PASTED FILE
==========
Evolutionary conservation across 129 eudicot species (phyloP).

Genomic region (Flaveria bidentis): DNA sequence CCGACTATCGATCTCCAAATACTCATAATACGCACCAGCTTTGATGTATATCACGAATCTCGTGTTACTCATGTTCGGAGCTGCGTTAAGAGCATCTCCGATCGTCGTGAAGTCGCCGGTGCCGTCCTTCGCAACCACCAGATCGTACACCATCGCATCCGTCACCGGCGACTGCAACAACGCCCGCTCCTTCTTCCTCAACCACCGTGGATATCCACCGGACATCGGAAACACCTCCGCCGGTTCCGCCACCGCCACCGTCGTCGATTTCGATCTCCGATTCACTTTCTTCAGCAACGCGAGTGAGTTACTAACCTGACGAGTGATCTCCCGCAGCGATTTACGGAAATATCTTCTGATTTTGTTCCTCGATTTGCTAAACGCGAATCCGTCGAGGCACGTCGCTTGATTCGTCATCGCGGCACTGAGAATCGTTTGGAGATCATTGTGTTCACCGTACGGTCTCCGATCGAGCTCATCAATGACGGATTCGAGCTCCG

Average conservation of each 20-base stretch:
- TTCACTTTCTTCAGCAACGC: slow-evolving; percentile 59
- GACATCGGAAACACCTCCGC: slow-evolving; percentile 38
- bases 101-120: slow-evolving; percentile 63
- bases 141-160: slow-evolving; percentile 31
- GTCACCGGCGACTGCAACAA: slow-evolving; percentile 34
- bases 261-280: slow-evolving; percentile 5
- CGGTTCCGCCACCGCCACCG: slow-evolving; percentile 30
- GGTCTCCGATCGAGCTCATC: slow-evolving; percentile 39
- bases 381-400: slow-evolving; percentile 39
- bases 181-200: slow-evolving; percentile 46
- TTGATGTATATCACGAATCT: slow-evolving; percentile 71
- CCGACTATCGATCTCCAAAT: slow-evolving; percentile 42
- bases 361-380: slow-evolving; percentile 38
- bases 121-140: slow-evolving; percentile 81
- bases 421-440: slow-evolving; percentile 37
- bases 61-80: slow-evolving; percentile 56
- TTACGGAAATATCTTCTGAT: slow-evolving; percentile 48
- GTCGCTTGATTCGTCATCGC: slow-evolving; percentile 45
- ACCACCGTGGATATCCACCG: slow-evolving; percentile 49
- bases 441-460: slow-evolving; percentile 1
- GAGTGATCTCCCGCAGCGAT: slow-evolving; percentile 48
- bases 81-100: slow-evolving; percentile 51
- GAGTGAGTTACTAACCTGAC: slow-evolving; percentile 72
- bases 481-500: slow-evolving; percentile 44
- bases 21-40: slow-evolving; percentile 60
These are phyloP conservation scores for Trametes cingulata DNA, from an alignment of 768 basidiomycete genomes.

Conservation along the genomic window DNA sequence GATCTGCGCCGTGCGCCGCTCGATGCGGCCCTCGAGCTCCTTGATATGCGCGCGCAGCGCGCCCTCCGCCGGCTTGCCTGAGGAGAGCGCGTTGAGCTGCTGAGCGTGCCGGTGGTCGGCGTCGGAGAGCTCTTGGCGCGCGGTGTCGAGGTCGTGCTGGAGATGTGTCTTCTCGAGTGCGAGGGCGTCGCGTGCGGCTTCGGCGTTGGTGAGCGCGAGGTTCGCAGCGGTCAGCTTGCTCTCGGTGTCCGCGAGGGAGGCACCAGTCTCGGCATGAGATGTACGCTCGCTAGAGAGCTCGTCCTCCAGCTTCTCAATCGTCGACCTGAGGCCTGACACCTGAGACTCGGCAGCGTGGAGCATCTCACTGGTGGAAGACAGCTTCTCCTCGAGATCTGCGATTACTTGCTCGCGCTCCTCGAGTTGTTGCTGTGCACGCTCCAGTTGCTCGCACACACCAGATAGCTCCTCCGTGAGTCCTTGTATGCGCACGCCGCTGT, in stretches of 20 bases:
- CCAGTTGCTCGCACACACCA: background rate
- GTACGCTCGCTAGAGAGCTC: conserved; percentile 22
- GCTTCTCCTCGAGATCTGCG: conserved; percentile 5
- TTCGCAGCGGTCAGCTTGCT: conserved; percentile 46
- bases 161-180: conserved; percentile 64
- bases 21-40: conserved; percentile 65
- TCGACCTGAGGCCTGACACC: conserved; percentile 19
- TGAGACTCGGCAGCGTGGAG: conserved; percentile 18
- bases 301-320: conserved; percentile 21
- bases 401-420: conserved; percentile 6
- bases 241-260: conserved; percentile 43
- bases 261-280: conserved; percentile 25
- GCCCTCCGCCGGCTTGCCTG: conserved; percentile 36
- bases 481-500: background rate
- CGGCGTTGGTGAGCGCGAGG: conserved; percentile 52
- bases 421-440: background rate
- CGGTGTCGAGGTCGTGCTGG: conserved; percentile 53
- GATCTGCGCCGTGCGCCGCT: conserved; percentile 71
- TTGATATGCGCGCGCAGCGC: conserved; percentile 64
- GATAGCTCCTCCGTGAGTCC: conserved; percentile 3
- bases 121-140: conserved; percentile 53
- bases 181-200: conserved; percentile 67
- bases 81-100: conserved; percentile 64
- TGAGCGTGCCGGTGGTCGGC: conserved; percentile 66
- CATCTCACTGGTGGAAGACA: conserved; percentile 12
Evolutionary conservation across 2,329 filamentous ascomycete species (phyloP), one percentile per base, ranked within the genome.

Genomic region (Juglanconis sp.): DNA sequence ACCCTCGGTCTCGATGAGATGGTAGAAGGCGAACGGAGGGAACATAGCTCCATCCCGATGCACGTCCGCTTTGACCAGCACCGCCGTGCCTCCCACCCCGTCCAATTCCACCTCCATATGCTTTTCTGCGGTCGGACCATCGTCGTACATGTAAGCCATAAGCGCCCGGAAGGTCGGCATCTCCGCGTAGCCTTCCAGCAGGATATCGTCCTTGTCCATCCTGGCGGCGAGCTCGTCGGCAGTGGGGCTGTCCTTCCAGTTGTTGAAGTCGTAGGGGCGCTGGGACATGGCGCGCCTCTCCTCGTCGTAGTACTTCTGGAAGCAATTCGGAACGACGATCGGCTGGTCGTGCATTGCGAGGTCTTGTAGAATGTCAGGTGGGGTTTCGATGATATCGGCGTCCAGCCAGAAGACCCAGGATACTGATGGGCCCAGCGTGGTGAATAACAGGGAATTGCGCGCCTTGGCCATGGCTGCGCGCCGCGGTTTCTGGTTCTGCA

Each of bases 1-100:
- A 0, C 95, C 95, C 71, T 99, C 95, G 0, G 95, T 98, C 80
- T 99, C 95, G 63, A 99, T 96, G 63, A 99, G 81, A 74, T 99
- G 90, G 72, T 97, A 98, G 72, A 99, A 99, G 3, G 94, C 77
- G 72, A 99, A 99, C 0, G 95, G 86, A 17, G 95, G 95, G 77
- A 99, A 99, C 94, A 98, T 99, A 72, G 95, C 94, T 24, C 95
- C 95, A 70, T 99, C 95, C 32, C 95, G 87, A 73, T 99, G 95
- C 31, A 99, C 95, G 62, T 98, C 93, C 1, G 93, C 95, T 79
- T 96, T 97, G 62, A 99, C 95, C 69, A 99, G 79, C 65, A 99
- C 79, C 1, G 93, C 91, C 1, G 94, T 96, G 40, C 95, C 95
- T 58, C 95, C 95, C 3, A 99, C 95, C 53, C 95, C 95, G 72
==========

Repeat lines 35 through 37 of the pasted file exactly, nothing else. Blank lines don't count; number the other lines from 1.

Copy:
- bases 161-180: conserved; percentile 64
- bases 21-40: conserved; percentile 65
- TCGACCTGAGGCCTGACACC: conserved; percentile 19